The New European, a pro-EU publication from Archant, is dropping its micropayments scheme this week in favour of a more ‘Guardian style’ approach to reader revenue.
According to Press Gazette, the micro-paywall, which charged readers 10p for premium articles, “wasn’t the ideal approach” for New European readers.
Archant, who own the paper, have said that it’s not an issue with micropayments or the way the micro-paywall, operated by tech firm Axate, was run. The publisher is in talks about using the service on some of its other titles, with editor Matt Kelly complimenting the way the payment technology worked.
“We have been impressed by the technology, and I think it’s got a good place to play in the payments system,” Kelly told Press Gazette.
“We just found it wasn’t the ideal approach for New European readers who are so passionate about the cause that they want to support us in a more direct way, Guardian style.”
Axate works on a ‘digital wallet’ method, where users pre-pay into a wallet which sites on the corner of the site. When they read a paid item, the cost is deducted from that balance. That means that once the balance is loaded, the micropayment transaction is seamless – although users can choose whether to authorise payments, or have them deducted automatically.
Publishers like The Cricketer and Popbitch are still using micropayments. Popbitch said last year that thousands of readers had signed up after they launched the micro-paywall and ditched banner ads on the site.
The rise of the yellow box
On the New European’s website, readers now see a bright box at the bottom of articles, saying that ‘If you value what we are doing, you can help us by making a contribution to the cost of our journalism”.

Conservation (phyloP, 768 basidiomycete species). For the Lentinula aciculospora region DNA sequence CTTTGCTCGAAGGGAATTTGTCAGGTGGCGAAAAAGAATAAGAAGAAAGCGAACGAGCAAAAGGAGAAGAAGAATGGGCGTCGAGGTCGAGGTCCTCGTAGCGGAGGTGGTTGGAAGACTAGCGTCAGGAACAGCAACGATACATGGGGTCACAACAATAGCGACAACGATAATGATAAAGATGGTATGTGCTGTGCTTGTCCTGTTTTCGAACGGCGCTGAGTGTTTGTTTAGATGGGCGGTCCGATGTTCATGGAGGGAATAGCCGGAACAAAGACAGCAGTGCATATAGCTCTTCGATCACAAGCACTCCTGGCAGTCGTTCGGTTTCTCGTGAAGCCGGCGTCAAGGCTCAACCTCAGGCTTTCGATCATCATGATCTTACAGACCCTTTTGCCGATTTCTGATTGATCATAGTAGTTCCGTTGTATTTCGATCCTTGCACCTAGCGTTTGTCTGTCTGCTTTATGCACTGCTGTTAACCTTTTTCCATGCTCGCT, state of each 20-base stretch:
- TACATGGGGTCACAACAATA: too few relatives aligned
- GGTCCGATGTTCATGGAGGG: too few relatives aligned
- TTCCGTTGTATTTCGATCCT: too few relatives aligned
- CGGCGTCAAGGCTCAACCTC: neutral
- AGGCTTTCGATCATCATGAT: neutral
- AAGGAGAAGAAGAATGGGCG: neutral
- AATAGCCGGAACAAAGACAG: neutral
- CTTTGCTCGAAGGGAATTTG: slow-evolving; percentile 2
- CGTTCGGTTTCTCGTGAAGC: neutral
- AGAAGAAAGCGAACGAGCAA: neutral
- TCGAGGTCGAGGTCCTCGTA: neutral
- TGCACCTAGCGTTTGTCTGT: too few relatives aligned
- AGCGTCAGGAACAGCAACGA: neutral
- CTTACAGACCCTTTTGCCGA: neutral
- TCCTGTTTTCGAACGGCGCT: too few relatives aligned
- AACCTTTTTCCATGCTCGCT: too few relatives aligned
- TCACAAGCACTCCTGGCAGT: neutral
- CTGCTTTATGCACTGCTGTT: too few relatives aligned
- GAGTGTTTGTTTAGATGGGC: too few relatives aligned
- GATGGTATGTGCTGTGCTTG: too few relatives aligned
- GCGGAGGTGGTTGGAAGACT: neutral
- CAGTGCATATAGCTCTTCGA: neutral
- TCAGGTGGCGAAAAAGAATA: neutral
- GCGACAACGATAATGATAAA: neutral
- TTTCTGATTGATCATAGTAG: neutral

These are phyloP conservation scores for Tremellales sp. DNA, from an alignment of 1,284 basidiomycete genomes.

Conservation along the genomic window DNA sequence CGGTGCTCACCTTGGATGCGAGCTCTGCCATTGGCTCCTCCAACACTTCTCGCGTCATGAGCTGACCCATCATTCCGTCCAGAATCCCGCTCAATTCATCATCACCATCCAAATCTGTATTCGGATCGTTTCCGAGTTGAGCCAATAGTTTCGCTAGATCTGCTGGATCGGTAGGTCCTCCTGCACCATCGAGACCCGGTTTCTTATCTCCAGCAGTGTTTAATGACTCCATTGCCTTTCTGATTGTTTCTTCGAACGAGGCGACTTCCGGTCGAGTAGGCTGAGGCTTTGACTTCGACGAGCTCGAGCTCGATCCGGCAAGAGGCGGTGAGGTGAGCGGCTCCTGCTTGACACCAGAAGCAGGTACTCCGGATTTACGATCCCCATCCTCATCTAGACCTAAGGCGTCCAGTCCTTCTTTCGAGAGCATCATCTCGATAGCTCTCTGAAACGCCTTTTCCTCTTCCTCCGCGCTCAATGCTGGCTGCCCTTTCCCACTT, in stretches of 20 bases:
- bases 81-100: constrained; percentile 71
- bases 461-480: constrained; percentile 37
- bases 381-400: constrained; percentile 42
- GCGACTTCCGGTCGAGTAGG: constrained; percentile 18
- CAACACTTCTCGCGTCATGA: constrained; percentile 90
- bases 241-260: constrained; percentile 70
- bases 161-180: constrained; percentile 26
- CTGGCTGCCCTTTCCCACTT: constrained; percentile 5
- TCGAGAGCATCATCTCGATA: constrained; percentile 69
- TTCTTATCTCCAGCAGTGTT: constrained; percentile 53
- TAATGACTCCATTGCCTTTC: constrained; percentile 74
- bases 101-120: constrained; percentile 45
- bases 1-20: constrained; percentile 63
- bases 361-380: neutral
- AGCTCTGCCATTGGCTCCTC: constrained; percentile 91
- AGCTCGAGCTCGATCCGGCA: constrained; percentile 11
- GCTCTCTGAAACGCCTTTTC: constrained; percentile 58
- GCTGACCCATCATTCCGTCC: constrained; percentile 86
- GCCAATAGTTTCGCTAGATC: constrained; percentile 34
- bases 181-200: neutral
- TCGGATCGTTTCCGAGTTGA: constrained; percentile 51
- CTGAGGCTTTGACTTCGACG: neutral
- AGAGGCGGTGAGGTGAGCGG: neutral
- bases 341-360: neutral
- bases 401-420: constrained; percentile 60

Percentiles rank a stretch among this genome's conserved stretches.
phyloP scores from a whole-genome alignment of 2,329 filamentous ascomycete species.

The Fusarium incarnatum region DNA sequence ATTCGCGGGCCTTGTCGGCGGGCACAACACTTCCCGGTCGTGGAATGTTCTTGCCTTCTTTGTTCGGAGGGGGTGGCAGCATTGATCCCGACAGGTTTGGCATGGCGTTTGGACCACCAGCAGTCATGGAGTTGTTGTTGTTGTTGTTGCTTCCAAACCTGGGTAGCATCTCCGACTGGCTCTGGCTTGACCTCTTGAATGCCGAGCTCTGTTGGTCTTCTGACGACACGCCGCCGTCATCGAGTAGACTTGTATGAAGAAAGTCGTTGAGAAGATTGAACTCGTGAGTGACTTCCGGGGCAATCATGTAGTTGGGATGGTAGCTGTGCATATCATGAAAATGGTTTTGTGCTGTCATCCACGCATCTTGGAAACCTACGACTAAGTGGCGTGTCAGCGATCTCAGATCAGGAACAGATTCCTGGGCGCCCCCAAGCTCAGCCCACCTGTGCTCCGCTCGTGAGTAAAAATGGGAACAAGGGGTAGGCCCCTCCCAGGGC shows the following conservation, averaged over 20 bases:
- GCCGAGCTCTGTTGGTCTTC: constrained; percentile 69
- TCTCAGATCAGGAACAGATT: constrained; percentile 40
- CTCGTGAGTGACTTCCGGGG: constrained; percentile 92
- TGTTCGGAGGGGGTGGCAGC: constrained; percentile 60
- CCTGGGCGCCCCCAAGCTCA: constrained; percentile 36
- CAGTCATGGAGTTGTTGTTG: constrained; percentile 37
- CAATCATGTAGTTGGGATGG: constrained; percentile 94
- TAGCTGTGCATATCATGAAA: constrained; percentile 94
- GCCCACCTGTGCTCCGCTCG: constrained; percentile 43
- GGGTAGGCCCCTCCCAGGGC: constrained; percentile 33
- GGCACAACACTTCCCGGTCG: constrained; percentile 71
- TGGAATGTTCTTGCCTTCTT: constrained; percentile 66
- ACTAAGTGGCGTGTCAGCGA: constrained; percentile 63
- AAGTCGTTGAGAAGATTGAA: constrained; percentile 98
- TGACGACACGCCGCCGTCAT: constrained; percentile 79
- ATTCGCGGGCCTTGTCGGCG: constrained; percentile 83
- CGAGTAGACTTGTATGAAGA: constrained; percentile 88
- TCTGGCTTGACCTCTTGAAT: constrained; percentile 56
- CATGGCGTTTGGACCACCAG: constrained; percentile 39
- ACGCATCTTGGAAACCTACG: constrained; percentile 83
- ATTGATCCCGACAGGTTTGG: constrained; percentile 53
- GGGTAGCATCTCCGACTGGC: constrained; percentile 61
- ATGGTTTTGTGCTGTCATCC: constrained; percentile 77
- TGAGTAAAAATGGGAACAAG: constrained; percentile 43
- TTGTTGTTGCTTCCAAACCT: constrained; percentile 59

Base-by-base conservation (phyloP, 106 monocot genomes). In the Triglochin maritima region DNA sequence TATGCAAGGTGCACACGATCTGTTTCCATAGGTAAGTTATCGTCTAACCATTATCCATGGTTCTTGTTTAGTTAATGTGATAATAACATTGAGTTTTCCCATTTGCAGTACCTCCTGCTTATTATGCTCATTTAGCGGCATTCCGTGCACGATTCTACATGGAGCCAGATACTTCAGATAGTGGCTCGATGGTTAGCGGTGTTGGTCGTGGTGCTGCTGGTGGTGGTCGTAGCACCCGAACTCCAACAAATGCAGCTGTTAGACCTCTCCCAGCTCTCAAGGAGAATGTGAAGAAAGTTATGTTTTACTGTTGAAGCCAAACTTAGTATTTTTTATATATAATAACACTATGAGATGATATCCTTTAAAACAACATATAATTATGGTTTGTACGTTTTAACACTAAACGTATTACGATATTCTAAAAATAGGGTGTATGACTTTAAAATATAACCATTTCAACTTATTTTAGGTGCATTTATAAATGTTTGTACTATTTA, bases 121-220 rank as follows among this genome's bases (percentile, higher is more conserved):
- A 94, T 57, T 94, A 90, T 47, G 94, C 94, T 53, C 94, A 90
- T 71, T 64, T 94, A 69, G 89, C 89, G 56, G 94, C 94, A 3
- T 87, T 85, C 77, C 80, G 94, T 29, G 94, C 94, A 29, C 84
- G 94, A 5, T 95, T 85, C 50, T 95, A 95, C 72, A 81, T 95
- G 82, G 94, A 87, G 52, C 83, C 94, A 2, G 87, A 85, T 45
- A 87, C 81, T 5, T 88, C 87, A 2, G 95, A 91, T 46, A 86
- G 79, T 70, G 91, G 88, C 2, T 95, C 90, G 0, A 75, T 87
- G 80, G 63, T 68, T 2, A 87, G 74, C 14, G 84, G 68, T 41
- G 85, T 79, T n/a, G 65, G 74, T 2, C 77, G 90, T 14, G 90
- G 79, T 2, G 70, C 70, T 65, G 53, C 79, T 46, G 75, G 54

The PressPatron-powered donations request closely mimics the user journey of the Guardian’s own contributions box, offering monthly, annual or one-time donation options.
For a site like the New European, which relies on a passionate and committed audience, micropayments are perhaps not the best way for readers – who will be frequent visitors – to show support.
The title, which was originally launched as a four-week pop-up experiment after the 2016 Brexit referendum, has seen unparalleled success both in print and online, with the weekly edition having a consistent circulation of 21,000-25,000. It has navigated numerous almost-Brexits, and is now set to remain in print as a ‘quality political periodical’ should the UK ever actually leave, according to the Drum.
Online, the New European has built up a following of 2 million monthly visitors. Given the dedicated audience they have, there is significant opportunity here to develop their contributions scheme into a full membership offering: lose membership of the EU, gain membership of the New European…
Positive News is a similar example of a publisher with a dedicated online community and a clear mission. They also have a ‘Support’ section where people can contribute financially to Positive News online without necessarily buying the magazine.
That’s not to say micropayments are doomed; a point Axate’s Dominic Young was keen to emphasise to Press Gazette after Popbitch’s success with the technology. “Subscriptions are great for people very committed to a product, but there’s a massive gap of people who have a habit of reading a publication but don’t feel committed enough to pay for content every day.”
Instead, micropayments are better suited to more generalist publishers; those who are looking to capture revenue from a drive-by audience. Readers may not visit the site often enough to feel any particular loyalty, and not to pay for a full subscription if they hit a paywall.
We’ve argued plenty of times about whether micropayments has a future or not, but it’s not a straightforward debate. Micropayments certainly have a part to play in the publishing ecosystem, and it’ll take time in this rush to reader revenue to find out how many paywalls and donation requests readers can stomach before they really find their place.
Download WNIP’s comprehensive report—50 Ways to Make Media Pay—an essential read for publishers looking at the multiple revenue opportunities available, whether it’s to reach new audiences or double down on existing super-users. The report is free and can be downloaded here.